This photo—taken at the turn of the century—shows Jack Daniel (in the white hat) seated next to George Green, the son of Nathan “Nearest” Green who was the first Black master distiller in America.
It was long believed that Daniel was taught how to make whiskey by a wealthy landowner and Lutheran preacher named Dan Call. However, his true teacher was Nathan Green who had been rented out by his owners to Call. Green essentially took Daniel under his wing and went on to work for his whiskey business after the end of the Civil War.
Green’s contribution was more of an open secret whose story has been passed down for generations. After more than 150 years, Brown-Forman (the company that owns Jack Daniel’s) officially recognized Green as the first master distiller (Jack as the second). Much of the history behind American whiskey has often been centered around Scots-Irish and other European distilling traditions; however, enslaved men were heavily involved in the distilling process and provided more than just physical labor. Many of the enslaved people in the south had intimate knowledge of alcohol production techniques that originated from West Africa.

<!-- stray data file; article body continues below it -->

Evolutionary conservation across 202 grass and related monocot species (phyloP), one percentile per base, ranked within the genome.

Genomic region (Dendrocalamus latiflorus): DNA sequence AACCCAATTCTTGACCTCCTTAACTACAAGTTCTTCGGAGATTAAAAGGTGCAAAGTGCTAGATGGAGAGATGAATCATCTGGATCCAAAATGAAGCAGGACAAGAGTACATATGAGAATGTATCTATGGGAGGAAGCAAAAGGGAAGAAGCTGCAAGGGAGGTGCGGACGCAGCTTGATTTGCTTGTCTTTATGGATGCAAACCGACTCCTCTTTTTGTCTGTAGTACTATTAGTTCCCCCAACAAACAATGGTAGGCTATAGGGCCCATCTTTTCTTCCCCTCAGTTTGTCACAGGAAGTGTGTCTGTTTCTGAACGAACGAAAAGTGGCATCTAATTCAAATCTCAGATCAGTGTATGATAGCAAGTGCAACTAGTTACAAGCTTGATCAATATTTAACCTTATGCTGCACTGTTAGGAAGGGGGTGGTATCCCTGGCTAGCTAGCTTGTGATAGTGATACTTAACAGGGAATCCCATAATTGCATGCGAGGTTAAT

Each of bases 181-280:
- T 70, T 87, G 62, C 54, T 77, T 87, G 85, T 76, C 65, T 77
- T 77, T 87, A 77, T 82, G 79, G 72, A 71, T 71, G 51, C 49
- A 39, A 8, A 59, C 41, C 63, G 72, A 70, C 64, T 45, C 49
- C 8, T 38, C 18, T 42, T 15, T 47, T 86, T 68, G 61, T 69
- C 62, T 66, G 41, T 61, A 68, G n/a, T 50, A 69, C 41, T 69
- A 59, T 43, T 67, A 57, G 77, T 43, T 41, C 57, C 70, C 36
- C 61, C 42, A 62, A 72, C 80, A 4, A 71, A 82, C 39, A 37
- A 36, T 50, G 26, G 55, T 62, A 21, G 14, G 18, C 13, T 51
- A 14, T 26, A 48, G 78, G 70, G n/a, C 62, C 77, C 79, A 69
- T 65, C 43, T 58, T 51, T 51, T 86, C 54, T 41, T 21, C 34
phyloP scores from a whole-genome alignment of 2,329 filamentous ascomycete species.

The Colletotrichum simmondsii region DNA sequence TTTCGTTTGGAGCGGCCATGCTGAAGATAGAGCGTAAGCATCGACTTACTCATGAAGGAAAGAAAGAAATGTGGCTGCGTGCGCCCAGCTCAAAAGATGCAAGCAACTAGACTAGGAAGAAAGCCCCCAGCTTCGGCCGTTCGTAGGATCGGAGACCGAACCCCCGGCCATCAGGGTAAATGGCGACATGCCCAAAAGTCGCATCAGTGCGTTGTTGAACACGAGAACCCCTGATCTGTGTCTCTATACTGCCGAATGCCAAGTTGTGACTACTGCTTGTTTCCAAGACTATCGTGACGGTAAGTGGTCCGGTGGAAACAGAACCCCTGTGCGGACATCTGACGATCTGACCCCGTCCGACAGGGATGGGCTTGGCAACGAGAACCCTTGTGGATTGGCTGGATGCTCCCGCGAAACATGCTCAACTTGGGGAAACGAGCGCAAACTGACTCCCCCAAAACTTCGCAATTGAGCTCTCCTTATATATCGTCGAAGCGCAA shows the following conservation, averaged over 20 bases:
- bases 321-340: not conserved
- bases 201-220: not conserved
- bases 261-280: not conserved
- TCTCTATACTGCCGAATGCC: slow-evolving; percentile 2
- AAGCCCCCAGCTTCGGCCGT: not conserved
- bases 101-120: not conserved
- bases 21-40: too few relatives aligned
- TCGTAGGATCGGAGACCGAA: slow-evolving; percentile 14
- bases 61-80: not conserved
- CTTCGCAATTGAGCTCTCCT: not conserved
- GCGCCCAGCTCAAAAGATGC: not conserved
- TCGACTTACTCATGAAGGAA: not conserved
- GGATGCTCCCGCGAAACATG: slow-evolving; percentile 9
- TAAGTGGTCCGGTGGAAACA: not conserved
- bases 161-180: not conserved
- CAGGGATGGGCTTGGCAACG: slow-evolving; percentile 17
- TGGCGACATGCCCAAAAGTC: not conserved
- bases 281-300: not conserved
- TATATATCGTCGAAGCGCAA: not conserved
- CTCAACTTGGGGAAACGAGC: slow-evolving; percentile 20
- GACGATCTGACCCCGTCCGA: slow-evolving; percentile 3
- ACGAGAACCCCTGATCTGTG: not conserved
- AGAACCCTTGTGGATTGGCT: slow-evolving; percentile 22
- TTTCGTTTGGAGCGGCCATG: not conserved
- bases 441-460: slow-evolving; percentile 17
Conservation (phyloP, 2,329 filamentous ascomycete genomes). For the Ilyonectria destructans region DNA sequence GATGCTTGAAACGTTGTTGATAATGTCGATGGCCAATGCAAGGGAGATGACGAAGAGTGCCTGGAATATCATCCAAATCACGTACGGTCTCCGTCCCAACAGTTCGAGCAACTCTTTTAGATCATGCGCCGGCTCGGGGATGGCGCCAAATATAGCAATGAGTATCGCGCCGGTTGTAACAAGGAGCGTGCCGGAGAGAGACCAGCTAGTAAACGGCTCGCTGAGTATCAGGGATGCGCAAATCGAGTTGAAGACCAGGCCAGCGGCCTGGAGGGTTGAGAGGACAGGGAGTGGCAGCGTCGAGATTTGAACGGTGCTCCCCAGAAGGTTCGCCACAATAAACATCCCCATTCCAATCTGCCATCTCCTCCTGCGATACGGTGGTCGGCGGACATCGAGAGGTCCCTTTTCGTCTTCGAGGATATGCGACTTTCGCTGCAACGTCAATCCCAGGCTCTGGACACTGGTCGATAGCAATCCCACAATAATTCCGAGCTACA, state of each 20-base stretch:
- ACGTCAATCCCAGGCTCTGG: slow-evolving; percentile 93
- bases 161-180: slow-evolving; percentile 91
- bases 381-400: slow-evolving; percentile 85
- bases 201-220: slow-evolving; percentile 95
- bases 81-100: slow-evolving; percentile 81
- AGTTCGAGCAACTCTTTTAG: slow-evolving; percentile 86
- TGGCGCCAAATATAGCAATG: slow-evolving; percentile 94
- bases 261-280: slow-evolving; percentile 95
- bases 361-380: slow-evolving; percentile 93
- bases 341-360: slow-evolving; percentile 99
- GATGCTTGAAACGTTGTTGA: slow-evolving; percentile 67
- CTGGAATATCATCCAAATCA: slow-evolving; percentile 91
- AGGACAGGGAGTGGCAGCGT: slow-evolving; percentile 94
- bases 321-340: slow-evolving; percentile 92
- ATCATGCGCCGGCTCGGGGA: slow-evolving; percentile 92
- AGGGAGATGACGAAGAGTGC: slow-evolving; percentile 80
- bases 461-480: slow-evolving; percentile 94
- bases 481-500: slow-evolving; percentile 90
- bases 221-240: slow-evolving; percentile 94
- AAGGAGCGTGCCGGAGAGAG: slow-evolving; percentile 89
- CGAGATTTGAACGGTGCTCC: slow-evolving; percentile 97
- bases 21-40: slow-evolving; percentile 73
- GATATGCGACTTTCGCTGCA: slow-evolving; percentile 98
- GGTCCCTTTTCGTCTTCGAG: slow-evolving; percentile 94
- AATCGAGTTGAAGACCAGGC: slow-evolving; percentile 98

Nathan Green’s contribution is now acknowledged on the official Jack Daniel’s website and in their distillery tours in Lynchburg, Tennessee. Interestingly enough, the distillery is located in a dry county and cannot sell any liquor. They get around the law by selling commemorative Jack Daniel’s bottles that just happen to have whiskey in them.